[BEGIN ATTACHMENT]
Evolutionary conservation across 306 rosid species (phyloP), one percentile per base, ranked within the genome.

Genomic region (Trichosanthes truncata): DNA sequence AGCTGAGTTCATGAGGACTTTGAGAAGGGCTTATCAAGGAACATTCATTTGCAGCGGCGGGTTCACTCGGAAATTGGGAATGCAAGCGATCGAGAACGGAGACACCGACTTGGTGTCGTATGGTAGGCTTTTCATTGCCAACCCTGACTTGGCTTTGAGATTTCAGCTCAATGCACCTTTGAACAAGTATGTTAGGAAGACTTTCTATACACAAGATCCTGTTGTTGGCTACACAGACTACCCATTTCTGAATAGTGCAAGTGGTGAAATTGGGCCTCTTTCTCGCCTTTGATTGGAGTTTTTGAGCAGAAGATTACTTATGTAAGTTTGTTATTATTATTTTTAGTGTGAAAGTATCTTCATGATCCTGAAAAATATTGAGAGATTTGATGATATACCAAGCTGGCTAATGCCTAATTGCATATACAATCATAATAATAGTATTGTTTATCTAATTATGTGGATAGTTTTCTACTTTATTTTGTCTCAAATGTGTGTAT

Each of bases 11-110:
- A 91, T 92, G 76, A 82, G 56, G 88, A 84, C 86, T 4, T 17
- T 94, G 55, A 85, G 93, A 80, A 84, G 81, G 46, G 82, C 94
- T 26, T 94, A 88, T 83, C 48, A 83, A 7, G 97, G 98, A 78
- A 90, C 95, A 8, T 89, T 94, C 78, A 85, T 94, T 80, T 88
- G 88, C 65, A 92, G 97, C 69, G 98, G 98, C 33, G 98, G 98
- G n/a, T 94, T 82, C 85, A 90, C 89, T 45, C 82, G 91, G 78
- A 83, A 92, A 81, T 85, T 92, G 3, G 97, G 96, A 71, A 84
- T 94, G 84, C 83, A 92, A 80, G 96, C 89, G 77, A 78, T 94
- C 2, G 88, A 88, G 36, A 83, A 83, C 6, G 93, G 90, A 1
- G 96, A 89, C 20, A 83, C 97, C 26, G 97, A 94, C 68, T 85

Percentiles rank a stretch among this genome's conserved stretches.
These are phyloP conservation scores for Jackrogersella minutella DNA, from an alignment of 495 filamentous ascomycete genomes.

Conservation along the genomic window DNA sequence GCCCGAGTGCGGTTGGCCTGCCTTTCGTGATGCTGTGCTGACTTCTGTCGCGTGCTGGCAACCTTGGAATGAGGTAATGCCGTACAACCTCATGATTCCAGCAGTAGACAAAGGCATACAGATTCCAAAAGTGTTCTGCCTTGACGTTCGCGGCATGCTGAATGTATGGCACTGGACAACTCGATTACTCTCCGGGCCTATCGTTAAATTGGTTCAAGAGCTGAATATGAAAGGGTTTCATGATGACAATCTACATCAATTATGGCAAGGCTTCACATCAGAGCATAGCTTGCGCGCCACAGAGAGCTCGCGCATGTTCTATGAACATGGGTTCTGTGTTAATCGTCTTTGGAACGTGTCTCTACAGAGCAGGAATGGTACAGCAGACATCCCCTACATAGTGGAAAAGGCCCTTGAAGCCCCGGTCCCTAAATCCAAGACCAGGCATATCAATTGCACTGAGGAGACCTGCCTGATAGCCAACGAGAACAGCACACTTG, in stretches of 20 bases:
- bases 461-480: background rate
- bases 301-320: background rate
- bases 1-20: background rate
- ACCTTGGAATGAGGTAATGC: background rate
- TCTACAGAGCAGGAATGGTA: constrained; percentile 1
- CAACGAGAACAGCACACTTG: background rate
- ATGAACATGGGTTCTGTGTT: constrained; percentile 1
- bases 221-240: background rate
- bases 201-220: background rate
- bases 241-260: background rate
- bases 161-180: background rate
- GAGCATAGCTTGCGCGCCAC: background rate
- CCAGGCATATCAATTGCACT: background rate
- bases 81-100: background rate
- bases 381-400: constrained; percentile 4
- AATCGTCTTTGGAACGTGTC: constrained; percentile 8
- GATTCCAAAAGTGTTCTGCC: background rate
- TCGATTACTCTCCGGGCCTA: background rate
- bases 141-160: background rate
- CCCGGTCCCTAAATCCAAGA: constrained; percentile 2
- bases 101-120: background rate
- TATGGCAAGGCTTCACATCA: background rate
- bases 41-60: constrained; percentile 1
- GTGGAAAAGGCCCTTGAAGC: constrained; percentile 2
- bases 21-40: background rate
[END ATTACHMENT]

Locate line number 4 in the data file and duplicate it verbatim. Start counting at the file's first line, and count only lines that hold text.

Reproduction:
- A 91, T 92, G 76, A 82, G 56, G 88, A 84, C 86, T 4, T 17